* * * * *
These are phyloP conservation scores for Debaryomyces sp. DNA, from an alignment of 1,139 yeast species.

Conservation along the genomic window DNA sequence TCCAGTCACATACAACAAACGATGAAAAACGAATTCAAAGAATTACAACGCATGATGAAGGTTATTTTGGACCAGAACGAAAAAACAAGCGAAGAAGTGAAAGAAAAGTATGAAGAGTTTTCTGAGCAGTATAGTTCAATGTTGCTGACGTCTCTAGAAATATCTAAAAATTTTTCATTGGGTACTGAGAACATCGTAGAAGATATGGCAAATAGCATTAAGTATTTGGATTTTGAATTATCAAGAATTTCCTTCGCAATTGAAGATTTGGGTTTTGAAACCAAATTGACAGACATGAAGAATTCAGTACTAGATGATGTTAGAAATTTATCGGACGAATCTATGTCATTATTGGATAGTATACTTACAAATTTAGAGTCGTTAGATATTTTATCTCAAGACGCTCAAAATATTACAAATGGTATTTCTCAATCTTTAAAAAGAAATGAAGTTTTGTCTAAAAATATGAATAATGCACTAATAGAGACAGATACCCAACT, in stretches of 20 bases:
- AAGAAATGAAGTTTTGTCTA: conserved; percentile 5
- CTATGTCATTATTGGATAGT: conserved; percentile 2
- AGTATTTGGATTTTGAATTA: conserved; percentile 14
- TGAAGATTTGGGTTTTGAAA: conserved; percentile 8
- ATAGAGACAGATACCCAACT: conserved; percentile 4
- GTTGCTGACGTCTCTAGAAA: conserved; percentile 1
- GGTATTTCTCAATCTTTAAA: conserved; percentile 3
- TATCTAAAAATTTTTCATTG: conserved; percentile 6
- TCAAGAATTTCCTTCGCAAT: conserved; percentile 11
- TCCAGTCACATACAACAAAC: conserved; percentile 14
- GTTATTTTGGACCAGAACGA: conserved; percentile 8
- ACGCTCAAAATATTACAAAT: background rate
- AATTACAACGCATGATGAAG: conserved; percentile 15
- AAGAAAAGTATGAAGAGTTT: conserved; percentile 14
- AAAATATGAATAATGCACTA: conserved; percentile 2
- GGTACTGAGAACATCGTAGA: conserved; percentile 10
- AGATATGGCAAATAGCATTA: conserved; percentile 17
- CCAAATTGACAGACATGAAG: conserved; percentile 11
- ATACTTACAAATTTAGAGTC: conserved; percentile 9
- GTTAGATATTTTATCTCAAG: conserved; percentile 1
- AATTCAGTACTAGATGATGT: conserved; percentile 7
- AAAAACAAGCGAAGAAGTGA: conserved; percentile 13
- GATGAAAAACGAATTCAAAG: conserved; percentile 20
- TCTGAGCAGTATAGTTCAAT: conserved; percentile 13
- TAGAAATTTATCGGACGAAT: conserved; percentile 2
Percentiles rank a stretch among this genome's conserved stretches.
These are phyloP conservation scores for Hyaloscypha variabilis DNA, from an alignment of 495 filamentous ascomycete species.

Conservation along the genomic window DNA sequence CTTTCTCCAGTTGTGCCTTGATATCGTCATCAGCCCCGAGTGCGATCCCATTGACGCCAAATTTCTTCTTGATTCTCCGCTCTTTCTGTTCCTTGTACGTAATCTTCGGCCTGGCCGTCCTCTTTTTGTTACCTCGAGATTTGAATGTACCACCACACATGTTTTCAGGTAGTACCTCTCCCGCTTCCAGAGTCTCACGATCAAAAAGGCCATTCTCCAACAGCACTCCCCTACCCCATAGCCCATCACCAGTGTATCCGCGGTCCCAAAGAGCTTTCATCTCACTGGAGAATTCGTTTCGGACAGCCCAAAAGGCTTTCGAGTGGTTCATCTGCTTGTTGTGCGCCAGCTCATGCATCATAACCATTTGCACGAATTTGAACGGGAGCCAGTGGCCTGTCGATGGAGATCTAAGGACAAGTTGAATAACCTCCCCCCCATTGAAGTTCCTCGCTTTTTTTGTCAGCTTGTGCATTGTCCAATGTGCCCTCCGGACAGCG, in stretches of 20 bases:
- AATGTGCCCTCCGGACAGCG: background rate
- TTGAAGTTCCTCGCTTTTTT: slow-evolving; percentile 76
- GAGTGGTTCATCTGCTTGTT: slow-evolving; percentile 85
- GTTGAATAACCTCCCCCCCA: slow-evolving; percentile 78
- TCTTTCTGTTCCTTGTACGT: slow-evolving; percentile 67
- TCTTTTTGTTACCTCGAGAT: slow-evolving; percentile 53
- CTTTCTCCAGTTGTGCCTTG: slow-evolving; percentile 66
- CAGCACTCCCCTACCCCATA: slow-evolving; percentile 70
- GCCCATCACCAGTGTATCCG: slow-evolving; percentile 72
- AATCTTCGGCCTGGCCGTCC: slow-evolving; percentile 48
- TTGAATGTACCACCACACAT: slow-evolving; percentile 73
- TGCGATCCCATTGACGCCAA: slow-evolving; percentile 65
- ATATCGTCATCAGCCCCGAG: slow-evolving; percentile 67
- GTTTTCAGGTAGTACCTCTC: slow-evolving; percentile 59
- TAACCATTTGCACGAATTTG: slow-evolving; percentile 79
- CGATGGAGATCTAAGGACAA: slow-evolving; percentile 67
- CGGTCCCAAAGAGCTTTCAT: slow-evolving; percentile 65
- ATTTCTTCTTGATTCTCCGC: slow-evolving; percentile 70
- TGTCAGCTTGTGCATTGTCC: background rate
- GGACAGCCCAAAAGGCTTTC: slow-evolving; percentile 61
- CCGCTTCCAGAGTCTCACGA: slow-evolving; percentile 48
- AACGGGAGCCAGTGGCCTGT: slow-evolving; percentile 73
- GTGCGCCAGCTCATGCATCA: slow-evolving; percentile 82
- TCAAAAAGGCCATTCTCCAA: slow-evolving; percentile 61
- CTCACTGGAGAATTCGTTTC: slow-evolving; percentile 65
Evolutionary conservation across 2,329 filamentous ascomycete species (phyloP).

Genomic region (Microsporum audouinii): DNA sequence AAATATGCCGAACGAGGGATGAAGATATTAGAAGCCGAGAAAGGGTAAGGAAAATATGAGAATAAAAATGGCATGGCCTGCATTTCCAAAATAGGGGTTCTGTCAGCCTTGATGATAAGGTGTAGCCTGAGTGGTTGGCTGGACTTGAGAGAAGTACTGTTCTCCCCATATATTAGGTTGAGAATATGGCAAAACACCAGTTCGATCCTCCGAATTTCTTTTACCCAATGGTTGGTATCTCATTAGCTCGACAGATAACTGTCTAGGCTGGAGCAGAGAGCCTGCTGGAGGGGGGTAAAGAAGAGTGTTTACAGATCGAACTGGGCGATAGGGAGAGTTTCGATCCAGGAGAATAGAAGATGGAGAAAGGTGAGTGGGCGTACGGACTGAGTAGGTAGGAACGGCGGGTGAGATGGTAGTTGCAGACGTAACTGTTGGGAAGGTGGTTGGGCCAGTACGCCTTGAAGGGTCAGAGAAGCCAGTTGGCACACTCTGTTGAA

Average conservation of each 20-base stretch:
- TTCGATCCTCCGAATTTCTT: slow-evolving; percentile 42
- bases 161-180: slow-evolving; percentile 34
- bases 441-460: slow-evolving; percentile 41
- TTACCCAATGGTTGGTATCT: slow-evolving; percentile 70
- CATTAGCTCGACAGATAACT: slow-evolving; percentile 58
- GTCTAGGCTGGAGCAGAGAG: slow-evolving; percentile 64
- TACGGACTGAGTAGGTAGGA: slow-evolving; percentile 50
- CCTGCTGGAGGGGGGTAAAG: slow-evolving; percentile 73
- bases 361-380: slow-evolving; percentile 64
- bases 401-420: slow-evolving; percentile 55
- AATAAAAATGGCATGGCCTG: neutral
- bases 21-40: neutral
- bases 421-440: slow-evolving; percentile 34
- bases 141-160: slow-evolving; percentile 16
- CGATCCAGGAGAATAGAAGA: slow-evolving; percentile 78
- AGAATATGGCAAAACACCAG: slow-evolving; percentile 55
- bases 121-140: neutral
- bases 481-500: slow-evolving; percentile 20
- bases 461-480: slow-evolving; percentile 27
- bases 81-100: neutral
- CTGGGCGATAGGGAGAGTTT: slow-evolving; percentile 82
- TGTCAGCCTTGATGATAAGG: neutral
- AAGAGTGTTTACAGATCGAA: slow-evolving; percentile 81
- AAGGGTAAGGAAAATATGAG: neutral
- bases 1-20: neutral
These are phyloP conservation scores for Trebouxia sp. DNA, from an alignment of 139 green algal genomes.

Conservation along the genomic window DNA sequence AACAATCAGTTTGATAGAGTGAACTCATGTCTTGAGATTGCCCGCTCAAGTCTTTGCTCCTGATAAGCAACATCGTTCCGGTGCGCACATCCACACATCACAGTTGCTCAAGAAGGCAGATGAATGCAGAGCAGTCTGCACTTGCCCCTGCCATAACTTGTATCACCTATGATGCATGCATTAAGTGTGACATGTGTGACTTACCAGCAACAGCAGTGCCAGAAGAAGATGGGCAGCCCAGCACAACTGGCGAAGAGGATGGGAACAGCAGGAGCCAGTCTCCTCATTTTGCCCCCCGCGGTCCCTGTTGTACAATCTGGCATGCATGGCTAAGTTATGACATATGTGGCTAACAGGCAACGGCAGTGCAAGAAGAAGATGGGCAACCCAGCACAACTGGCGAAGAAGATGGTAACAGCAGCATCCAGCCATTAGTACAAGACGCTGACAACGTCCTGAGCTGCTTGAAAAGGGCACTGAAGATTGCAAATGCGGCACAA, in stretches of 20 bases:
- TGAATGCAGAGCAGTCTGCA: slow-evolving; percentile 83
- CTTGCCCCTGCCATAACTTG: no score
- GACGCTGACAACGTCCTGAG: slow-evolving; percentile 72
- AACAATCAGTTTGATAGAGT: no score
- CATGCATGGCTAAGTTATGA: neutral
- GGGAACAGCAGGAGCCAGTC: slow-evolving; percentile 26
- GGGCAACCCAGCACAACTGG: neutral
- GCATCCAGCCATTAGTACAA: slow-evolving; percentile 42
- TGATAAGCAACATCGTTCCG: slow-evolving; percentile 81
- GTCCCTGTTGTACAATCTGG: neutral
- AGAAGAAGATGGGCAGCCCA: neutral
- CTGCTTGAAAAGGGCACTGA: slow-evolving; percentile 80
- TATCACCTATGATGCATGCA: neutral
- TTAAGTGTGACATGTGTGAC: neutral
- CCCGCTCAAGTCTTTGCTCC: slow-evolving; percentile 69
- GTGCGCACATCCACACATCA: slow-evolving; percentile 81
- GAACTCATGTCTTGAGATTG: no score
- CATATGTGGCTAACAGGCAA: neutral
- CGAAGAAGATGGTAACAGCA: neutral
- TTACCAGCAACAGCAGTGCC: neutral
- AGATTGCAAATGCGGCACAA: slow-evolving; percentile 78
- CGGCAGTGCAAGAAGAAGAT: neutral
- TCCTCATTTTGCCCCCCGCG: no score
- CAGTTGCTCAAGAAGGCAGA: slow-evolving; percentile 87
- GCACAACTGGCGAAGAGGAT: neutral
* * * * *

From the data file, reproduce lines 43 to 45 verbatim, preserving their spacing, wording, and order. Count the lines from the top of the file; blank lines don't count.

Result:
- ATATCGTCATCAGCCCCGAG: slow-evolving; percentile 67
- GTTTTCAGGTAGTACCTCTC: slow-evolving; percentile 59
- TAACCATTTGCACGAATTTG: slow-evolving; percentile 79